The mystification of genetics in the mainstream perception can encourage people to forget that DNA is just a molecule, with as much physical presence and chemical potential as any other molecule in your body. As such, its supreme influence over you is dependent on pure chemistry and physics. The most obvious consequence of its being a physical entity is that it needs, in some way, to be arranged and organised. DNA exists within the nuclei of your cells, but it doesn't just float around randomly and aimlessly - its organisation is tightly regulated. First of all, DNA exists as a number of different strands, each its own molecule. These are chromosomes, humans have 46 in each cell nucleus, 23 of which you inherit from your mother, and 23 from your father. The classic image of a chromosome is the tightly packed 'X' shape like those in the image below, but actually this is a comparatively rare structure in the life of DNA as this only forms as the cell is dividing.

Chromosomes seen under an electron microscope. Image is from
In non-dividing cells, DNA does not exist in the cosily familiar 'X' shapes, but instead spreads out to fill the whole nucleus. This is out of physical necessity - the DNA in compact chromosomes like those above is simply too tightly packed to do anything! Proteins and other molecules that need to interact with the DNA in order for its influence to be felt just can't get to it because there's no space. If the DNA spreads out to fill the nucleus, however, there's plenty of room for manoeuvre. Nonetheless, this organisation is not random and is still highly organised. DNA never exists on its own in a live cell - it is always bound to proteins called histones, which act as a scaffold around which DNA is able to wind, like a string around a ball. There is about 1.8m of DNA in each cell of your body, but once wound around histones it has a length of only around 0.09mm - a pretty significant space saving measure! Each little ball of DNA and histone is called a nucleosome; it is held together by attraction between the negatively charged backbone of the DNA and the positively charged side chains of the amino acids making up the histone proteins. 

DNA wrapped around histone proteins to form nucleosomes. Adapted from Muthurajan et al. (2004) EMBO J. 2004; 23(2):260-71

Tuesday, April 9, 2013

The Trenches of Discovery

Hello. Our audience here has grown a little over the Planck release period. Welcome to the blog. You might be surprised to learn that there are actually three of us here. The others are James, the biochemist and Michelle the English student/artist/museum curator. Michelle is on sabbatical as she finishes her doctoral thesis, but James is still very much active. In fact, a new post from him should be appearing later today.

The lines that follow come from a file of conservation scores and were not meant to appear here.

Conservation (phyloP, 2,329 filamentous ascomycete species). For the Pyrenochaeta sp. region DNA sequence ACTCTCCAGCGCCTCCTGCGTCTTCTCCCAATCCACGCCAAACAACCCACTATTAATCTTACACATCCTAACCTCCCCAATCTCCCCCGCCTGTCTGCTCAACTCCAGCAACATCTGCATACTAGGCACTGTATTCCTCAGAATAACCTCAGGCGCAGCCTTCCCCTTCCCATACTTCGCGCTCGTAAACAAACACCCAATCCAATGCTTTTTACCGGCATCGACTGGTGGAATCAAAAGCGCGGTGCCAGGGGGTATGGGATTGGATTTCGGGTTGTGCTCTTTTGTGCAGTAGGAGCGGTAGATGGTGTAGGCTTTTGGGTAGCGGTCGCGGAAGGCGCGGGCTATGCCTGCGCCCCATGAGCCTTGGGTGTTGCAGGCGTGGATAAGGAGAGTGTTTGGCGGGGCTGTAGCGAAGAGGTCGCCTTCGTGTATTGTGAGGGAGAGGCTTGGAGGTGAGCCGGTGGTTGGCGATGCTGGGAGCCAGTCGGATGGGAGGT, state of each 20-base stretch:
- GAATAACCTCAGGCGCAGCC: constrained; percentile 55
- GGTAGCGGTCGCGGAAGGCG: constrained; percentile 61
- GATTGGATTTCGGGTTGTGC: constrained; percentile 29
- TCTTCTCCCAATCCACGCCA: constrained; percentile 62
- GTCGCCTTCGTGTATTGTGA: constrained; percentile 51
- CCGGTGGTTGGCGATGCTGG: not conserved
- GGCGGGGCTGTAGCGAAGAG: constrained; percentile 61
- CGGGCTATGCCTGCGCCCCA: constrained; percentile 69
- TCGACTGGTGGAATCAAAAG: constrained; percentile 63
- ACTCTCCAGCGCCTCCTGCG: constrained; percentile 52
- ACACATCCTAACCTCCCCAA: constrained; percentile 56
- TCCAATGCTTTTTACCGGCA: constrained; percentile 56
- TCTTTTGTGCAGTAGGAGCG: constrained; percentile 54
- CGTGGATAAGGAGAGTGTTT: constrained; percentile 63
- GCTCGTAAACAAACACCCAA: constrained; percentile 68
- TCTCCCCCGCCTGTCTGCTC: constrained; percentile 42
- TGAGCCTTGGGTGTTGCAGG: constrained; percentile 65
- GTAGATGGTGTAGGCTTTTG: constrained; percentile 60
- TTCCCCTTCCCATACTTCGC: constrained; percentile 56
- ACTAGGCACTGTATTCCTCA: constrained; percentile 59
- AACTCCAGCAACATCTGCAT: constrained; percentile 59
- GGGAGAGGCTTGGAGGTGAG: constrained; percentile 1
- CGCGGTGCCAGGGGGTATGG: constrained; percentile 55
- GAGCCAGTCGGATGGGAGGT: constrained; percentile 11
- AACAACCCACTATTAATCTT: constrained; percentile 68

I'm guessing that if you arrived over the last few weeks, your primary interest is physics/cosmology/astronomy. One of the main aims of this whole blog was to bring different communities together. So, please engage with all the themes of the blog. I promise you won't be disappointed. Even if you're mostly interested in physics, you should still read James' post later today. In fact, James' posts are still, despite Planck, our most viewed posts (and closest to award winning). I'm not a biochemist and I really enjoy reading them. If you don't understand something he writes, then just ask him to clarify.

In the meantime, feel free to follow the blog through rss, or to like us on facebook, or to follow Michelle or myself on Twitter. You should also check out the other blogs in Collective Marvelling and SciComm.

And, on that note, goodbye a bit from me for now. I'm not as prolific a blogger as it might have seemed these last few weeks. Blogging the Planck conference and results has helped my research by forcing me to concentrate and digest the results, but continuing at this rate any longer, would not. We have each committed to at least one new post every six weeks though, so I will be writing a new post on April 29 at the latest. If you have any preference for the topic of that post, then leave a suggestion in the comments.

And lastly, thanks for all the encouragement and sharing of my posts that has occurred during the conference. Constructive criticism and suggestions for improvement are also welcome. As are rumours and offers of guest-posts from other people involved in fundamental research.

Twitter: @just_shaun

The universe as seen by Planck - Days Three and Four II

[Continued from yesterday...]

In the first piece of this post I covered the implications of Planck for the paradigm of inflation. This piece covers the rest.

The anomalies